A public row has erupted since Sinn Féin National Chairman Declan Kearney claimed, in a series of newspaper articles in early February, that republican activists played the pre-eminent role in the civil rights movement of the 1960s. He has been challenged by prominent members of the SDLP such as Alban Maginness and Bríd Rodgers, and by left civil rights activists Eamonn McCann and Bernadette McAliskey. The history of the civil rights movement matters, and has lessons for today.
It is half a century since the few brief months in 1968 and 1969 when Northern Ireland changed forever. A chain of events mobilised tens of thousands in a mass movement which challenged the Unionist government and briefly posed the possibility of a revolutionary transformation of society. Young people in particular rejected the old ways of doing things, not just the misrule of the Unionist Party but also the deadening conservatism of the equally sectarian Nationalist Party. Many turned to the left and the ideas of socialism, seeking a way forward in the struggle for civil rights, against sectarianism, and for a better life free from poverty and unemployment.
Republican movement marginalised
It is very important for the republican movement to claim a central role in the civil rights movement, and to claim that the offensive military campaign that it launched from 1970 onwards was inevitable and justified. Unfortunately for republicanism, history is not on their side.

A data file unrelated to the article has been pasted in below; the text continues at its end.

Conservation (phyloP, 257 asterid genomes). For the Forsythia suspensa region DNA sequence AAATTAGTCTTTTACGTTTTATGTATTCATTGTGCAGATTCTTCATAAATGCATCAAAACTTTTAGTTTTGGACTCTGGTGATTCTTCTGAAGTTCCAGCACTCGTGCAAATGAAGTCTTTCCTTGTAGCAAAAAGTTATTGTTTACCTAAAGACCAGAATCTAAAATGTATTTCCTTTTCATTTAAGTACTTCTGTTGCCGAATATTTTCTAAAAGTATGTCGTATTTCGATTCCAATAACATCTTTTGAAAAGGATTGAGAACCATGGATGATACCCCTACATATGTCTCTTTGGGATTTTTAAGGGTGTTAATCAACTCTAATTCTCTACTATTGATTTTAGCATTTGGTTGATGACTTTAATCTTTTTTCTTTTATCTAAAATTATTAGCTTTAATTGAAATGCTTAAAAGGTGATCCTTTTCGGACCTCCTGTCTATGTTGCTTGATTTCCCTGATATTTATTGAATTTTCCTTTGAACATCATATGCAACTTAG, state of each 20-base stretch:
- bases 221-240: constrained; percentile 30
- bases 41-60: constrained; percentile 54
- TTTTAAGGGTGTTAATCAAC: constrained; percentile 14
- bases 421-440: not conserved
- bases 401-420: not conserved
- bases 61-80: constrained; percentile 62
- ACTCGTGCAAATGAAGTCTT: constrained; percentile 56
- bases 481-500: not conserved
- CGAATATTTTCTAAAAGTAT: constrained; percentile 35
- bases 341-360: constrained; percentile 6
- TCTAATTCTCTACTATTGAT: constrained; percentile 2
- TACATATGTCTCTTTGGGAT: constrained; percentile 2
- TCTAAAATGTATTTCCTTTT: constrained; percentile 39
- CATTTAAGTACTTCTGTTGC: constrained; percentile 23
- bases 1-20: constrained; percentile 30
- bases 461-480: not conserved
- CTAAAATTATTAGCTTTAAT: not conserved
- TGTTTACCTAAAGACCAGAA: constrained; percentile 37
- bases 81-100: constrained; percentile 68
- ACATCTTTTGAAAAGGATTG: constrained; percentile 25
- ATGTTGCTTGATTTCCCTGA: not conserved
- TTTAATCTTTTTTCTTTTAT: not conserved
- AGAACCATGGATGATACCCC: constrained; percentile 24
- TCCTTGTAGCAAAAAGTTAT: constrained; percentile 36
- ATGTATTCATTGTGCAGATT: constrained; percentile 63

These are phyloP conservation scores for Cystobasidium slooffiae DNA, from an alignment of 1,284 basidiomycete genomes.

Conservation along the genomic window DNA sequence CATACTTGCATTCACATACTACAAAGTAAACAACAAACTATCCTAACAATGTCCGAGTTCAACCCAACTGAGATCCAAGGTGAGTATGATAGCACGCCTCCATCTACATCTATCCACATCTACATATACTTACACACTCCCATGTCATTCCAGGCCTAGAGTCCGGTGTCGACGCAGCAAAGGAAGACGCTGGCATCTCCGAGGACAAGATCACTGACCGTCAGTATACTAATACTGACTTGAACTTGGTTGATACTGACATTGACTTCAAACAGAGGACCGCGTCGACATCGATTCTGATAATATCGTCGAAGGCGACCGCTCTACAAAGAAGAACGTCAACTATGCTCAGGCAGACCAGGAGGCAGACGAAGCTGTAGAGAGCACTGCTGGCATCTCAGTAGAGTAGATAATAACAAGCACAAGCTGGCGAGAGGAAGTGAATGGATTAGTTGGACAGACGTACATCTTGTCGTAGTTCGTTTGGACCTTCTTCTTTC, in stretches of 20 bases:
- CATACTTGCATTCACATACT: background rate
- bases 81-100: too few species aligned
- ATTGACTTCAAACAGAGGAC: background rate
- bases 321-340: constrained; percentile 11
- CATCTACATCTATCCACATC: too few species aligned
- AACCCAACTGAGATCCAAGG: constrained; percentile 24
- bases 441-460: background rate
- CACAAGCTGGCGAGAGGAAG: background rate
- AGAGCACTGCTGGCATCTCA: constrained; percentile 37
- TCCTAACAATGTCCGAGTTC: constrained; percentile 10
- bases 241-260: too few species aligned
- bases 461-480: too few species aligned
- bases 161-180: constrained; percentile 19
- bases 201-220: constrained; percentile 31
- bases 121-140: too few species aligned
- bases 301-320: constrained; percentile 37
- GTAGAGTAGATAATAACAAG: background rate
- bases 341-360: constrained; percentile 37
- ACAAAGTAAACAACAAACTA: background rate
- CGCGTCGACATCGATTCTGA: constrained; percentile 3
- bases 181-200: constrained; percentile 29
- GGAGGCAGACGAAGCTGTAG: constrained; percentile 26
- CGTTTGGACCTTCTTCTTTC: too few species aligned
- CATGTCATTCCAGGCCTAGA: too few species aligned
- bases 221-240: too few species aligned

Prominent republicans were certainly involved in the launch of the Civil Rights Association in 1967, and were present at all of the key events thereafter. There were many others involved, however, from a range of political backgrounds. It is also important to consider why republicans went down this road. In fact, the involvement of republicans in the movement arose from the defeat of the 1956-1962 Border Campaign which had left republicanism demoralised and directionless. The idea that an armed campaign would ever reverse partition was seemingly dead. Few young people looked to the republican movement as a force capable of changing society.
Negative influence of Stalinism
The republican movement reorganised and came more and more under the influence of individuals who were either members of or closely associated with the Communist Party (CP). The idea that change in Ireland would only come about in two stages – first, erase the border by building a broad movement of all those opposed to partition, and only then fight for socialist change – was adopted by the leadership under the influence of Stalinist ideas.